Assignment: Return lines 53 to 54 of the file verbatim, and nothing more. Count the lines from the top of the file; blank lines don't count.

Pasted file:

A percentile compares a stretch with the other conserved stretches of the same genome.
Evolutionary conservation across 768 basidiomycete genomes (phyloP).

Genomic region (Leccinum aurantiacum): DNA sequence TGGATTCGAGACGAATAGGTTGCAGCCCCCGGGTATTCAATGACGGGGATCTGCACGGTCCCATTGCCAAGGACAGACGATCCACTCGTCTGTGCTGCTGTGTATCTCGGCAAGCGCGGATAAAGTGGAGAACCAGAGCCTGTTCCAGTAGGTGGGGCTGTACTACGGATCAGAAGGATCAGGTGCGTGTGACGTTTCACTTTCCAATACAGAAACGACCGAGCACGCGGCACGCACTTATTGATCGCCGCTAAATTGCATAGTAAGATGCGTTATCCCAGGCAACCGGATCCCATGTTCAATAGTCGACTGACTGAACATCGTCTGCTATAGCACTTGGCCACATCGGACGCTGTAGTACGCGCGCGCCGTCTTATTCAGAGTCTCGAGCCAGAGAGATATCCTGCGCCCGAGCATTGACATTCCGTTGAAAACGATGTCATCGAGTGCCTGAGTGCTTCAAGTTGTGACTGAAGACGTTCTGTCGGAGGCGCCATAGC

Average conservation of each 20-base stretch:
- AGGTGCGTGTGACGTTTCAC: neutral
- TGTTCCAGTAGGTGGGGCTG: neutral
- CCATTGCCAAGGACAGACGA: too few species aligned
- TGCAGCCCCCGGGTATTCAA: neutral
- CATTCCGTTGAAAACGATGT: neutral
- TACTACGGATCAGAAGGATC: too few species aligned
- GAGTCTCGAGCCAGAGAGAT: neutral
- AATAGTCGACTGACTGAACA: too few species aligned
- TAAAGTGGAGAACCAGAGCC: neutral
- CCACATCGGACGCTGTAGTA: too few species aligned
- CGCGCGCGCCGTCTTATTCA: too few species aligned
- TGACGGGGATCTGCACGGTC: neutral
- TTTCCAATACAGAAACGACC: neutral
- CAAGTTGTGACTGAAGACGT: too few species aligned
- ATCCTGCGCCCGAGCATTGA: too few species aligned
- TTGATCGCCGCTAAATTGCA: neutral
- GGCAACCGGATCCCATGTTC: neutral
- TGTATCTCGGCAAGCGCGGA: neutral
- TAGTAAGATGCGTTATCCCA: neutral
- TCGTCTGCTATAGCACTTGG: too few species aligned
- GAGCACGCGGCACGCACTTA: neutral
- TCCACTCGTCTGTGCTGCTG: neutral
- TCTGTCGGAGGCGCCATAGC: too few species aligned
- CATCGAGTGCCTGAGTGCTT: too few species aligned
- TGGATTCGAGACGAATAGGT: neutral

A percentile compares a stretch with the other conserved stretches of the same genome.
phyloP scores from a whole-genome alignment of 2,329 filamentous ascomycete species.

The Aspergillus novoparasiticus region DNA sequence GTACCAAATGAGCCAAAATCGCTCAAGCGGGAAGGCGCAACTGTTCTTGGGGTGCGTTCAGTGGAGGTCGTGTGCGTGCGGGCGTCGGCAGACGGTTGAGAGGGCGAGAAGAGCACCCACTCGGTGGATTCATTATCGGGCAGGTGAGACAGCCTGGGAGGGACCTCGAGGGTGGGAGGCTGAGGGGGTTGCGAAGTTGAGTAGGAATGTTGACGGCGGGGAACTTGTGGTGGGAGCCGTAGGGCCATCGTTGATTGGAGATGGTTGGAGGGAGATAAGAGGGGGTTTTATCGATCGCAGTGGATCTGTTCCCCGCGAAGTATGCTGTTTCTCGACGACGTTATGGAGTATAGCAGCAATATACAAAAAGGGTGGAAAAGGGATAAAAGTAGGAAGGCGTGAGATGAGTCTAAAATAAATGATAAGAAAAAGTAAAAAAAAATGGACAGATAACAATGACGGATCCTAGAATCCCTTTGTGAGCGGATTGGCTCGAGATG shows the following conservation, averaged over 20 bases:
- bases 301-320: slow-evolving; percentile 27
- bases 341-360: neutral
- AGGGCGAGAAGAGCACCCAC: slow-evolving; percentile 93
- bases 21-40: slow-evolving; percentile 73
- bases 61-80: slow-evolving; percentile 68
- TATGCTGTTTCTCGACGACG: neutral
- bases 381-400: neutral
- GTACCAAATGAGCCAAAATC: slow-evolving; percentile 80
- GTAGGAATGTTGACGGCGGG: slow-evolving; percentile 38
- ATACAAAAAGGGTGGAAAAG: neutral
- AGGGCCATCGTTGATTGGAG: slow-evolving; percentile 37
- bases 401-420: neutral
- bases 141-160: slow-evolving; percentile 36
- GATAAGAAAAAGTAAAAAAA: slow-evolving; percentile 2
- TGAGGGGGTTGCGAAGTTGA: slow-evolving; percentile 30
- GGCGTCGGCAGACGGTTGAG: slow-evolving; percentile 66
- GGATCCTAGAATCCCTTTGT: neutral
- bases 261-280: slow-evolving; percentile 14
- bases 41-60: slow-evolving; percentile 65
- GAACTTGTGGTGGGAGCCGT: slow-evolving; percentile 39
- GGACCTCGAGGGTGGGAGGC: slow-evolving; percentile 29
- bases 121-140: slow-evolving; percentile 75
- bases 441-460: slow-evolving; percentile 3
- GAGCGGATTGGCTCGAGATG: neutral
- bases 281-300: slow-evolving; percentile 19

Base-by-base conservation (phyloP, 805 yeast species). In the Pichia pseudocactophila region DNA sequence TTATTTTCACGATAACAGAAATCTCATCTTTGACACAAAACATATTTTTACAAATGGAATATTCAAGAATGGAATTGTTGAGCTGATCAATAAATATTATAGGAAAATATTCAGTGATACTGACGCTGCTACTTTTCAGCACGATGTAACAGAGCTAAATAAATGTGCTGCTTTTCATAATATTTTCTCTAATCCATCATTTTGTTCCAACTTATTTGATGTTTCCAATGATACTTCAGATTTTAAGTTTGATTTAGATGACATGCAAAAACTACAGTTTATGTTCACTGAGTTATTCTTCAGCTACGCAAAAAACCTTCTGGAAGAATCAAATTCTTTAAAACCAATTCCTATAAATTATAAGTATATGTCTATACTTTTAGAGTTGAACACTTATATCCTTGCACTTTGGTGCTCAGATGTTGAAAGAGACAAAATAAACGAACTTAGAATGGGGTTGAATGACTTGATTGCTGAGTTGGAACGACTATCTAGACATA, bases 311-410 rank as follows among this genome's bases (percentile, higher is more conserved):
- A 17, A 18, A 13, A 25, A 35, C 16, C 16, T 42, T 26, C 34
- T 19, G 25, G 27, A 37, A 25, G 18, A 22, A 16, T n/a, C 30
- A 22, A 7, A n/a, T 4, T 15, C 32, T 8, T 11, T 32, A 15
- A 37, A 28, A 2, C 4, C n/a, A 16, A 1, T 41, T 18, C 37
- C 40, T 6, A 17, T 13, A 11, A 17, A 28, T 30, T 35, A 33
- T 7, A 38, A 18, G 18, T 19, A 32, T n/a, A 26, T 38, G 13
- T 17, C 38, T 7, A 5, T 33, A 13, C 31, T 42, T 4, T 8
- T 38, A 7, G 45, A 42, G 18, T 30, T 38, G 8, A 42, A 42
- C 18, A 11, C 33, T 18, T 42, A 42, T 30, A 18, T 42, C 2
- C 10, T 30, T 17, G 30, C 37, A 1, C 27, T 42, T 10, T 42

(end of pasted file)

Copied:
- GGACCTCGAGGGTGGGAGGC: slow-evolving; percentile 29
- bases 121-140: slow-evolving; percentile 75